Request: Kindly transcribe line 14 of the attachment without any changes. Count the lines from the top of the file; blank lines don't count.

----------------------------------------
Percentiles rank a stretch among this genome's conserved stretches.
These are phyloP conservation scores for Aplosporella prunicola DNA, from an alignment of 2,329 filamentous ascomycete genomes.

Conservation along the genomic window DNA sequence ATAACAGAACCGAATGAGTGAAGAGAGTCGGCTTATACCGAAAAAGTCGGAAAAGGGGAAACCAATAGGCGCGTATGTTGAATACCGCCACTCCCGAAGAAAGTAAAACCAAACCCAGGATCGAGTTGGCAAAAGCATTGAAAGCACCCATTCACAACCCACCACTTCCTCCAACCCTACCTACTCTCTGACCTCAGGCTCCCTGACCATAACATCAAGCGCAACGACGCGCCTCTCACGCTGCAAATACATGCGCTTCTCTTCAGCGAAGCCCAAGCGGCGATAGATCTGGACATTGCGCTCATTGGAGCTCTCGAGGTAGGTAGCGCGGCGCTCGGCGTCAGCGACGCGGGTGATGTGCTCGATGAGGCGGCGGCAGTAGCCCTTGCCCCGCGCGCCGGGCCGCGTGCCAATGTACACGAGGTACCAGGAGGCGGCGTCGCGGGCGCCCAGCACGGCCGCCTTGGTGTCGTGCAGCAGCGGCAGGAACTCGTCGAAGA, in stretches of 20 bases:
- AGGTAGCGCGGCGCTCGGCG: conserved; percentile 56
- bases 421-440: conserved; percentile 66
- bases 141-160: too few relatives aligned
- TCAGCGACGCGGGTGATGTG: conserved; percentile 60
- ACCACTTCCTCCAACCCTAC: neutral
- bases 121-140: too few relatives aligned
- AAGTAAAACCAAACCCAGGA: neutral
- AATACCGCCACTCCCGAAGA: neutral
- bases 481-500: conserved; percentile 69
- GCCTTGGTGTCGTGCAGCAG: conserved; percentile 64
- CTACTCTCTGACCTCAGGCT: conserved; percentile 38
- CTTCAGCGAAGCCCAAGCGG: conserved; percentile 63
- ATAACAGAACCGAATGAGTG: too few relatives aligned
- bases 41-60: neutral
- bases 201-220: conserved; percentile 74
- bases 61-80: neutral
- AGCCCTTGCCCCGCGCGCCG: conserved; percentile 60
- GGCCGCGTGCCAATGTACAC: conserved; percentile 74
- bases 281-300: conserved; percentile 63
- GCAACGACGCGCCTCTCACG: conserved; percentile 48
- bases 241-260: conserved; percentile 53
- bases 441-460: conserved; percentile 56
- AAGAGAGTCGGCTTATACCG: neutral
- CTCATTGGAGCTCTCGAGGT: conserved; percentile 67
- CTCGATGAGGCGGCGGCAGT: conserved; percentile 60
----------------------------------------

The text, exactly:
- CTACTCTCTGACCTCAGGCT: conserved; percentile 38